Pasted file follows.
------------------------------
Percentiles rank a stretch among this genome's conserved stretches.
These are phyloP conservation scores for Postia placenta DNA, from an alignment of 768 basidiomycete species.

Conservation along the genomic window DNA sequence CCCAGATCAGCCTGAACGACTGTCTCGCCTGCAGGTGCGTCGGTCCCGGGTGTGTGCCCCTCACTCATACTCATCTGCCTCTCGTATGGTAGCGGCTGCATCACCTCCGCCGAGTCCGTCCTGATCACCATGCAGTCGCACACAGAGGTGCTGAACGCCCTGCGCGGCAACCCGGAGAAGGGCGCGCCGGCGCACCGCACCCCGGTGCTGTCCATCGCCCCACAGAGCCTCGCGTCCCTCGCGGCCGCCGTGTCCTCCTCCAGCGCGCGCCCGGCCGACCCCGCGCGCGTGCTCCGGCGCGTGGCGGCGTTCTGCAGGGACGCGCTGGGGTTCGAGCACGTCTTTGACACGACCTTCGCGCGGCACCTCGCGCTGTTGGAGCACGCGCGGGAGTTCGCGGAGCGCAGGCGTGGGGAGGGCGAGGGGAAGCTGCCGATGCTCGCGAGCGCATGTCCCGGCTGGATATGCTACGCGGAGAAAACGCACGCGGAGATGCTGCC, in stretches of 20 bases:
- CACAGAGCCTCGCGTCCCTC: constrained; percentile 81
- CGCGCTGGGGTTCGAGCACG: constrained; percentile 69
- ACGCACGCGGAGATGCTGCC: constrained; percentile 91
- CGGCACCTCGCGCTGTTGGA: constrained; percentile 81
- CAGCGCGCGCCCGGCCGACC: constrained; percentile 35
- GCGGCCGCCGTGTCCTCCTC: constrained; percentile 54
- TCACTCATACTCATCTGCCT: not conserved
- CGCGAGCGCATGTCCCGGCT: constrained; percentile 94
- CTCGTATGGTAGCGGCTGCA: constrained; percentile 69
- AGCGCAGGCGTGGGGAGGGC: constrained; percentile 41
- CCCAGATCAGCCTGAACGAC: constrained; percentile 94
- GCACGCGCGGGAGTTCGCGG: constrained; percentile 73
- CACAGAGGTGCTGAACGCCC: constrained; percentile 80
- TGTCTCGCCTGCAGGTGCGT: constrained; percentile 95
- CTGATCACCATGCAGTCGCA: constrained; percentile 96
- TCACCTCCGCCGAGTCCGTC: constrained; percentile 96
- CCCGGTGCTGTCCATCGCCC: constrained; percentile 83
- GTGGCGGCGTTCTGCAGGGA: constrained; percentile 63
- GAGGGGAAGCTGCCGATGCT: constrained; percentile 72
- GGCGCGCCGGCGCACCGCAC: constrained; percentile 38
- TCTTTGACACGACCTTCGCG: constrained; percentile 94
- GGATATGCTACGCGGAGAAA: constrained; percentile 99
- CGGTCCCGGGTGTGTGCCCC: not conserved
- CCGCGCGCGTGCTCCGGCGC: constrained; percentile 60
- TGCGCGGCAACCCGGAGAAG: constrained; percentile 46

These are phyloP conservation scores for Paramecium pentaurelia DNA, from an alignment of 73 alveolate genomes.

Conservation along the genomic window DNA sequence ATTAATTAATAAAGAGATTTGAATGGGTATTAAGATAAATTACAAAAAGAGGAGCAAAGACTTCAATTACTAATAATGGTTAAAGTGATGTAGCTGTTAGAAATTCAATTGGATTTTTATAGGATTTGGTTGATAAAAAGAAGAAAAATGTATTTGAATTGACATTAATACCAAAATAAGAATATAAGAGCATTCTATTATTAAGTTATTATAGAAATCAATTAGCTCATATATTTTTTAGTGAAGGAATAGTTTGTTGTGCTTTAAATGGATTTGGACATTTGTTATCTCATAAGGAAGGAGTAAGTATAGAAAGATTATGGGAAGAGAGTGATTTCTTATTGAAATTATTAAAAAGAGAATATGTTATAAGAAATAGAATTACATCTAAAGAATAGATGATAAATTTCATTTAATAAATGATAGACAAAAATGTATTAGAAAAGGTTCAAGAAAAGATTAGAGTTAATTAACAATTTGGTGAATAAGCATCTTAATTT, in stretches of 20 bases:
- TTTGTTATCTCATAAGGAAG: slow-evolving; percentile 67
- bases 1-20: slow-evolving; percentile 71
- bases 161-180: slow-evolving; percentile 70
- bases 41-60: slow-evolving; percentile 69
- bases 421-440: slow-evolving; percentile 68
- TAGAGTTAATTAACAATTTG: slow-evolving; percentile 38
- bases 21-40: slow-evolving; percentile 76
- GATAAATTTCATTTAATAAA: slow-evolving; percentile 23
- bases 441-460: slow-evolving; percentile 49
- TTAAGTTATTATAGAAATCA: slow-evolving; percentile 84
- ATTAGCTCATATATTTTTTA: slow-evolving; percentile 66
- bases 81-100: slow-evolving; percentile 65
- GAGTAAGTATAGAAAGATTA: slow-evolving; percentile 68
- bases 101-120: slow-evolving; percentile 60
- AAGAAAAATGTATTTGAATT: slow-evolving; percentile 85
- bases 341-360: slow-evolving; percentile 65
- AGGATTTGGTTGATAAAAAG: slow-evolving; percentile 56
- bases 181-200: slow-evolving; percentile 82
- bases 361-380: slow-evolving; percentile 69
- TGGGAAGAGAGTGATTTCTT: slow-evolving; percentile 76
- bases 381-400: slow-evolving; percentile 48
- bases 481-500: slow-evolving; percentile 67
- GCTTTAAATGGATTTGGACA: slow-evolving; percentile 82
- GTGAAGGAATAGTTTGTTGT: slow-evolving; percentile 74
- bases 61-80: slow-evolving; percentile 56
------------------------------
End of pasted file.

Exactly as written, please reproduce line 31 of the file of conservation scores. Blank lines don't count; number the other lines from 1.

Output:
- TTTGTTATCTCATAAGGAAG: slow-evolving; percentile 67